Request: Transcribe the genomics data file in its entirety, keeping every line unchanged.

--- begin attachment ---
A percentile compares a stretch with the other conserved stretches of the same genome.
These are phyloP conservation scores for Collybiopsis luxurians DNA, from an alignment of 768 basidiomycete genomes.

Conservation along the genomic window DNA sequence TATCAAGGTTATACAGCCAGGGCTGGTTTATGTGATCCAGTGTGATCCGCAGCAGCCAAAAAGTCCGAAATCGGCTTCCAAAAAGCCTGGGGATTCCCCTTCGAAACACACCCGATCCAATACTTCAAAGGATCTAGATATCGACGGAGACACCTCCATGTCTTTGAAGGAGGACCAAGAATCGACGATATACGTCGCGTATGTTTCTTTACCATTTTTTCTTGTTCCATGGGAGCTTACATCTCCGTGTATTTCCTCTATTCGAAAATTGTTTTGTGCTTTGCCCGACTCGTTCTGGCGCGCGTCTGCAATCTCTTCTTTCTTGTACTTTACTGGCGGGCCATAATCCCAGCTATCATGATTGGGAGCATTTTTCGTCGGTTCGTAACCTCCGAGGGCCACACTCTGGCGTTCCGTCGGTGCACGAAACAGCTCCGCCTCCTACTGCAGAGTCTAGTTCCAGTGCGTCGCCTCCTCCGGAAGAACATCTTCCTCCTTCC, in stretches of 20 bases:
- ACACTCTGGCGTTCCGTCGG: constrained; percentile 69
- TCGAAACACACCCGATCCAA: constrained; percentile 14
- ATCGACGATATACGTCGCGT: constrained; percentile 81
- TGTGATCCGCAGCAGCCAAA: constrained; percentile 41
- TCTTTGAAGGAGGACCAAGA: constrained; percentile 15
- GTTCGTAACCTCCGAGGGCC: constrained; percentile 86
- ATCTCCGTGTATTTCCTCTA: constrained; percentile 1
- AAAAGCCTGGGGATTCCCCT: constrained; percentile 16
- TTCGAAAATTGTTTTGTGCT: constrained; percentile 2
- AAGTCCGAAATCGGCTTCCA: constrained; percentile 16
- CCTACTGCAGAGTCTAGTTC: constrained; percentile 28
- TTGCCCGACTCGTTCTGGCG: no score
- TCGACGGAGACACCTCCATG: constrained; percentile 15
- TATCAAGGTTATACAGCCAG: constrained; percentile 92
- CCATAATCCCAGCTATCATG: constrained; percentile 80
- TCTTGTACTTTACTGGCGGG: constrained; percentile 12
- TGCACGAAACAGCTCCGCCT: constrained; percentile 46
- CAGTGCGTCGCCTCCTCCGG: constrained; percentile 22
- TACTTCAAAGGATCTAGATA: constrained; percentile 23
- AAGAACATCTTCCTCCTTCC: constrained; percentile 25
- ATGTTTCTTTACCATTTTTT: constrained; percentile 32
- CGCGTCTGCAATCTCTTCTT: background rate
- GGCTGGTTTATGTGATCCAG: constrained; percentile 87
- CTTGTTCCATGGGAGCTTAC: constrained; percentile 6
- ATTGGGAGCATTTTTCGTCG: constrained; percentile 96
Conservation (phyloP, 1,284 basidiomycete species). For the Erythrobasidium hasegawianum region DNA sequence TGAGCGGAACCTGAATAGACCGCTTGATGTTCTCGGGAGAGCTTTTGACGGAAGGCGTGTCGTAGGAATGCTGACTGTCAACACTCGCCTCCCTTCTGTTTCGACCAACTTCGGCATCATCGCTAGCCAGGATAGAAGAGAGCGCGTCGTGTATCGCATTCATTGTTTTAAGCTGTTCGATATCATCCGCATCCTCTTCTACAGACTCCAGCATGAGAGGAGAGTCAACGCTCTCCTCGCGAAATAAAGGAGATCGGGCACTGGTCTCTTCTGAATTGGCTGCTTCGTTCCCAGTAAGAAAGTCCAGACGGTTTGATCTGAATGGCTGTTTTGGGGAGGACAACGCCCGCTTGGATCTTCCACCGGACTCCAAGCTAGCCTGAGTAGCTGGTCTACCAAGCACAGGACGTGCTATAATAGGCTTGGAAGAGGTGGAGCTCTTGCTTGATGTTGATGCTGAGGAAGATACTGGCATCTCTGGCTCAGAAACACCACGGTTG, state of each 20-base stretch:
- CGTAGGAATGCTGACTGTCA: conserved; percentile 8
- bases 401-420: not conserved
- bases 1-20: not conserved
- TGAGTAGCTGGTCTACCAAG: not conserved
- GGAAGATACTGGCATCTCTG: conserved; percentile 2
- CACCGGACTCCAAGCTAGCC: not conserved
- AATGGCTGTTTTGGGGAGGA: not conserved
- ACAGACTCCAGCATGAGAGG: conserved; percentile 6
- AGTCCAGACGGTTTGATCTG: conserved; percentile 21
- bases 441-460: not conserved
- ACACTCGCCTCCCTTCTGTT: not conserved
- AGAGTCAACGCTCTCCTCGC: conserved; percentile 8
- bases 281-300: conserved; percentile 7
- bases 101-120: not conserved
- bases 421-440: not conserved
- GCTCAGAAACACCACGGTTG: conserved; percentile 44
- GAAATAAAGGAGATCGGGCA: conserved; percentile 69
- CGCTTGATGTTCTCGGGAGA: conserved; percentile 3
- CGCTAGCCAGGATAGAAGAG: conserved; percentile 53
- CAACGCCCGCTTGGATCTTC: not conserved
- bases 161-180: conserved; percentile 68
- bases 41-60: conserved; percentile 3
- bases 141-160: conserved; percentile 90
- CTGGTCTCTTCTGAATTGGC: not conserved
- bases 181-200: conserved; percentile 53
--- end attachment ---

A percentile compares a stretch with the other conserved stretches of the same genome.
These are phyloP conservation scores for Collybiopsis luxurians DNA, from an alignment of 768 basidiomycete genomes.

Conservation along the genomic window DNA sequence TATCAAGGTTATACAGCCAGGGCTGGTTTATGTGATCCAGTGTGATCCGCAGCAGCCAAAAAGTCCGAAATCGGCTTCCAAAAAGCCTGGGGATTCCCCTTCGAAACACACCCGATCCAATACTTCAAAGGATCTAGATATCGACGGAGACACCTCCATGTCTTTGAAGGAGGACCAAGAATCGACGATATACGTCGCGTATGTTTCTTTACCATTTTTTCTTGTTCCATGGGAGCTTACATCTCCGTGTATTTCCTCTATTCGAAAATTGTTTTGTGCTTTGCCCGACTCGTTCTGGCGCGCGTCTGCAATCTCTTCTTTCTTGTACTTTACTGGCGGGCCATAATCCCAGCTATCATGATTGGGAGCATTTTTCGTCGGTTCGTAACCTCCGAGGGCCACACTCTGGCGTTCCGTCGGTGCACGAAACAGCTCCGCCTCCTACTGCAGAGTCTAGTTCCAGTGCGTCGCCTCCTCCGGAAGAACATCTTCCTCCTTCC, in stretches of 20 bases:
- ACACTCTGGCGTTCCGTCGG: constrained; percentile 69
- TCGAAACACACCCGATCCAA: constrained; percentile 14
- ATCGACGATATACGTCGCGT: constrained; percentile 81
- TGTGATCCGCAGCAGCCAAA: constrained; percentile 41
- TCTTTGAAGGAGGACCAAGA: constrained; percentile 15
- GTTCGTAACCTCCGAGGGCC: constrained; percentile 86
- ATCTCCGTGTATTTCCTCTA: constrained; percentile 1
- AAAAGCCTGGGGATTCCCCT: constrained; percentile 16
- TTCGAAAATTGTTTTGTGCT: constrained; percentile 2
- AAGTCCGAAATCGGCTTCCA: constrained; percentile 16
- CCTACTGCAGAGTCTAGTTC: constrained; percentile 28
- TTGCCCGACTCGTTCTGGCG: no score
- TCGACGGAGACACCTCCATG: constrained; percentile 15
- TATCAAGGTTATACAGCCAG: constrained; percentile 92
- CCATAATCCCAGCTATCATG: constrained; percentile 80
- TCTTGTACTTTACTGGCGGG: constrained; percentile 12
- TGCACGAAACAGCTCCGCCT: constrained; percentile 46
- CAGTGCGTCGCCTCCTCCGG: constrained; percentile 22
- TACTTCAAAGGATCTAGATA: constrained; percentile 23
- AAGAACATCTTCCTCCTTCC: constrained; percentile 25
- ATGTTTCTTTACCATTTTTT: constrained; percentile 32
- CGCGTCTGCAATCTCTTCTT: background rate
- GGCTGGTTTATGTGATCCAG: constrained; percentile 87
- CTTGTTCCATGGGAGCTTAC: constrained; percentile 6
- ATTGGGAGCATTTTTCGTCG: constrained; percentile 96
Conservation (phyloP, 1,284 basidiomycete species). For the Erythrobasidium hasegawianum region DNA sequence TGAGCGGAACCTGAATAGACCGCTTGATGTTCTCGGGAGAGCTTTTGACGGAAGGCGTGTCGTAGGAATGCTGACTGTCAACACTCGCCTCCCTTCTGTTTCGACCAACTTCGGCATCATCGCTAGCCAGGATAGAAGAGAGCGCGTCGTGTATCGCATTCATTGTTTTAAGCTGTTCGATATCATCCGCATCCTCTTCTACAGACTCCAGCATGAGAGGAGAGTCAACGCTCTCCTCGCGAAATAAAGGAGATCGGGCACTGGTCTCTTCTGAATTGGCTGCTTCGTTCCCAGTAAGAAAGTCCAGACGGTTTGATCTGAATGGCTGTTTTGGGGAGGACAACGCCCGCTTGGATCTTCCACCGGACTCCAAGCTAGCCTGAGTAGCTGGTCTACCAAGCACAGGACGTGCTATAATAGGCTTGGAAGAGGTGGAGCTCTTGCTTGATGTTGATGCTGAGGAAGATACTGGCATCTCTGGCTCAGAAACACCACGGTTG, state of each 20-base stretch:
- CGTAGGAATGCTGACTGTCA: conserved; percentile 8
- bases 401-420: not conserved
- bases 1-20: not conserved
- TGAGTAGCTGGTCTACCAAG: not conserved
- GGAAGATACTGGCATCTCTG: conserved; percentile 2
- CACCGGACTCCAAGCTAGCC: not conserved
- AATGGCTGTTTTGGGGAGGA: not conserved
- ACAGACTCCAGCATGAGAGG: conserved; percentile 6
- AGTCCAGACGGTTTGATCTG: conserved; percentile 21
- bases 441-460: not conserved
- ACACTCGCCTCCCTTCTGTT: not conserved
- AGAGTCAACGCTCTCCTCGC: conserved; percentile 8
- bases 281-300: conserved; percentile 7
- bases 101-120: not conserved
- bases 421-440: not conserved
- GCTCAGAAACACCACGGTTG: conserved; percentile 44
- GAAATAAAGGAGATCGGGCA: conserved; percentile 69
- CGCTTGATGTTCTCGGGAGA: conserved; percentile 3
- CGCTAGCCAGGATAGAAGAG: conserved; percentile 53
- CAACGCCCGCTTGGATCTTC: not conserved
- bases 161-180: conserved; percentile 68
- bases 41-60: conserved; percentile 3
- bases 141-160: conserved; percentile 90
- CTGGTCTCTTCTGAATTGGC: not conserved
- bases 181-200: conserved; percentile 53